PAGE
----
Thursday, December 28, 2006
Well, she’s home. That was one of the best gifts for Christmas—the return of our daughter from Ghana. She and her boyfriend, who went over to Ghana to spend a week with her, returned two days before Christmas, connecting flights in London, in spite of the thick fog there.
Based on her recounting their journey home, their departure from Accra, Ghana was not quite so problem-riddled as mine. I had warned them that there were several steps to leaving Ghana. The flight to London that we took leaves Accra at 11:30 p.m. assuming it’s not delayed. Their flight was on time, mine was delayed. As soon as I arrived at the airport and walked into the airport, someone caught my attention and pointed to a line, informing me I had to go through Customs first. No signs reinforced that, but I took the person who informed me at face value. (I have since learned that one can skip the customs step with no real repercussions!)
So I got in the line. After inching along for several minutes, and after inadvertently dropping my jacket earning a “tsssssssstttt!” from a passer-by (to get my attention, which it did), an official in a uniform told me “There are two lines; please step to the left and come to the head of the line.” I tend to observe what people in uniforms tell me, so I did as instructed. Immediately, the patient people waiting in the main line were incensed at me for “jumping” line. I kept explaining to them that I was following instructions. To mollify the people at the head of the line, I waited until about three or four people went ahead of me before stepping up to have my suitcase examined.
I watched as an elderly Ghanaian man in front of me opened his two suitcases. The one suitcase was so over-packed that the clothes literally popped out as he opened it. The customs official poked through all his unfolded untidy clothing, declared him free to move on. She watched as he tried to stuff the clothing back into his suitcase so he could zip it closed. Finally, he got it shut, and the customs official slapped a piece of tape on it declaring “Ghana Customs”.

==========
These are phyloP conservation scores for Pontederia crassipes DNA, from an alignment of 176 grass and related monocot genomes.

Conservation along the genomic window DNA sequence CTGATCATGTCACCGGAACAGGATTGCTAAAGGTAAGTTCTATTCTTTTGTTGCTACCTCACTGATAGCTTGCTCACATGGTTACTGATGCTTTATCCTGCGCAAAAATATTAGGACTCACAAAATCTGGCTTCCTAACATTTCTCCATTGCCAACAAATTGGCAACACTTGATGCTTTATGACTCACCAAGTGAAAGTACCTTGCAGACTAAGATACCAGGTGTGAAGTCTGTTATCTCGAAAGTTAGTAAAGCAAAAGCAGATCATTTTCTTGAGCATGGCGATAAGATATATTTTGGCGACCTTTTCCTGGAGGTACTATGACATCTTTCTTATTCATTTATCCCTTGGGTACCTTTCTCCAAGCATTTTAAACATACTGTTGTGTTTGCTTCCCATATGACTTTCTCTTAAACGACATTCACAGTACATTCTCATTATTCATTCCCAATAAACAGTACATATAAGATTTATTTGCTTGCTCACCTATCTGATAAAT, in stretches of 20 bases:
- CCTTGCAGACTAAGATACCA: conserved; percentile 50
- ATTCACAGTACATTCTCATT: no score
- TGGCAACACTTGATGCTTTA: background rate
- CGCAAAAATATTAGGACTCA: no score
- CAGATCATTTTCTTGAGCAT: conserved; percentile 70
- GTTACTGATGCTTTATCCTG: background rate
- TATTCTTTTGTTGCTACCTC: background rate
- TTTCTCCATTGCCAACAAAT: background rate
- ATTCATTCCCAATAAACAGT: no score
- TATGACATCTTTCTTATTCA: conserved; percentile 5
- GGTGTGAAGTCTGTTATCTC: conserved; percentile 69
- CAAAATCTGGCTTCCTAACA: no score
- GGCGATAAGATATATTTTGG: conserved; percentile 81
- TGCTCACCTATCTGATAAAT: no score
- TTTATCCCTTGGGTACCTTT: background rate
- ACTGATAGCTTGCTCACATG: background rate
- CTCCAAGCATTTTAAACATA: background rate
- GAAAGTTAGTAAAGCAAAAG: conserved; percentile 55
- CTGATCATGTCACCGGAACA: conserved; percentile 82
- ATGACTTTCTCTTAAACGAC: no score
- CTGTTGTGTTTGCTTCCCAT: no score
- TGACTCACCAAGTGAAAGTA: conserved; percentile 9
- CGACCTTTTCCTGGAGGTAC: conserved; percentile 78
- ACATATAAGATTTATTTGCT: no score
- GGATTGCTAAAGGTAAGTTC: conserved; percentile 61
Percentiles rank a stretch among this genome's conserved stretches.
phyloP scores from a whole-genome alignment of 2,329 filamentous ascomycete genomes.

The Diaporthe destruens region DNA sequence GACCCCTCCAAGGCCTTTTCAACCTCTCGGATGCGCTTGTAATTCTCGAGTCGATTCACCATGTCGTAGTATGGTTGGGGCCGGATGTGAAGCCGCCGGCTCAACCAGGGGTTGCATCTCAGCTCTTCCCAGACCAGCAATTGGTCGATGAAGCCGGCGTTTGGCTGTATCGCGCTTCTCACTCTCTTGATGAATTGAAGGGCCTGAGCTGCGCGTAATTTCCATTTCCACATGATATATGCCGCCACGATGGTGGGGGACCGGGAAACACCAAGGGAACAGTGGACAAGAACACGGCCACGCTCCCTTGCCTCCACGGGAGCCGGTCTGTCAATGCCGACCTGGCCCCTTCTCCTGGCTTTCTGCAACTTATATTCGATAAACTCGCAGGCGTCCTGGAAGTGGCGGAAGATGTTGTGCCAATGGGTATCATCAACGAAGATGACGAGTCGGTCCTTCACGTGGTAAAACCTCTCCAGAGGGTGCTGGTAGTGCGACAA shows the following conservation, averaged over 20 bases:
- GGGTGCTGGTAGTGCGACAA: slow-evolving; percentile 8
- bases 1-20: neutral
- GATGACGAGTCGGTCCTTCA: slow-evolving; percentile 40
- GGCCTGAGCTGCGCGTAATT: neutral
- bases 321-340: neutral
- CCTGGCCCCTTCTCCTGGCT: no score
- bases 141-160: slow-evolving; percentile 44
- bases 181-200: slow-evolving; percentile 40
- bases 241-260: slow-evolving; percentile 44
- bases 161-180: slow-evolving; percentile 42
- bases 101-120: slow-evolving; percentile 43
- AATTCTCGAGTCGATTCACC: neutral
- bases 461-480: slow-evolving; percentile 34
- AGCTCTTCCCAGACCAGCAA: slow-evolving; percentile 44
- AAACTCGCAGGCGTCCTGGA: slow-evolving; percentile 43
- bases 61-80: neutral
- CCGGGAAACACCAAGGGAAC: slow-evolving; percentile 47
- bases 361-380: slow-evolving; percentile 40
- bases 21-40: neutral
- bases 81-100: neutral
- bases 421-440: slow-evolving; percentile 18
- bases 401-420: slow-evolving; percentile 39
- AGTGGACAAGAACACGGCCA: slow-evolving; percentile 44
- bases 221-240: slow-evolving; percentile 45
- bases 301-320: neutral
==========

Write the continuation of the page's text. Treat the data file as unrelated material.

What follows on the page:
The next step in leaving Ghana was for me to get in the British Airways line. But first I had to read a notice which informed me that the plane was delayed due to high winds in London which had delayed the plane’s departure. If I agreed that my connection in Heathrow would not be affected, I could get my ticket. It didn’t affect my connection, so I checked in.
Then I went to the Immigration desk, showing my passport as I readied to leave Ghana. The usual questions—how long had I been there, what was the purpose of my trip, etc. Finally I was ready to go to the departure gate and wait for the delayed plane. The gate turned out to be a cattle chute type area with insufficient seats, and almost no air conditioning on a steamy Accra night. People sat sweltering, simmering for a long time, waiting for the plane.
I watched a young Ghanaian father with two small children. The little girl rested on his chest, sleeping, while the older brother bounced around full of energy and excitement. The father’s head kept bobbing down as he clearly kept falling asleep. The little boy would tug on his father’s arm and say “Read to me” and the father patiently obliged. After watching this interaction for a bit, I said to the father that if the little boy wouldn’t mind someone who he did not know reading to him, I would be happy to do so. The little boy, who was named Kenny and turned out to be “three, almost four” presented me with a Winnie the Pooh book of nursery rhymes. As I read along, I used the technique I had used with my children—reading, pausing, pointing out items for the child to identify. Kenny got impatient and pushed me to read more expeditiously. Some of the nursery rhymes were singing rhymes. When we got to the first one, and just read it, Kenny objected—you’re supposed to sing them. So, I thought, I hope I remember all these tunes: Hickory, Dickory Dock; Three Blind Mice; Do you Know the Muffin man and so forth. I must have done well enough, because Kenny didn’t correct me.
Finally, the plane arrived, was cleaned, refueled, and ready for us all to board. And so I left Ghana.
And now our daughter is home as well—leaving Ghana.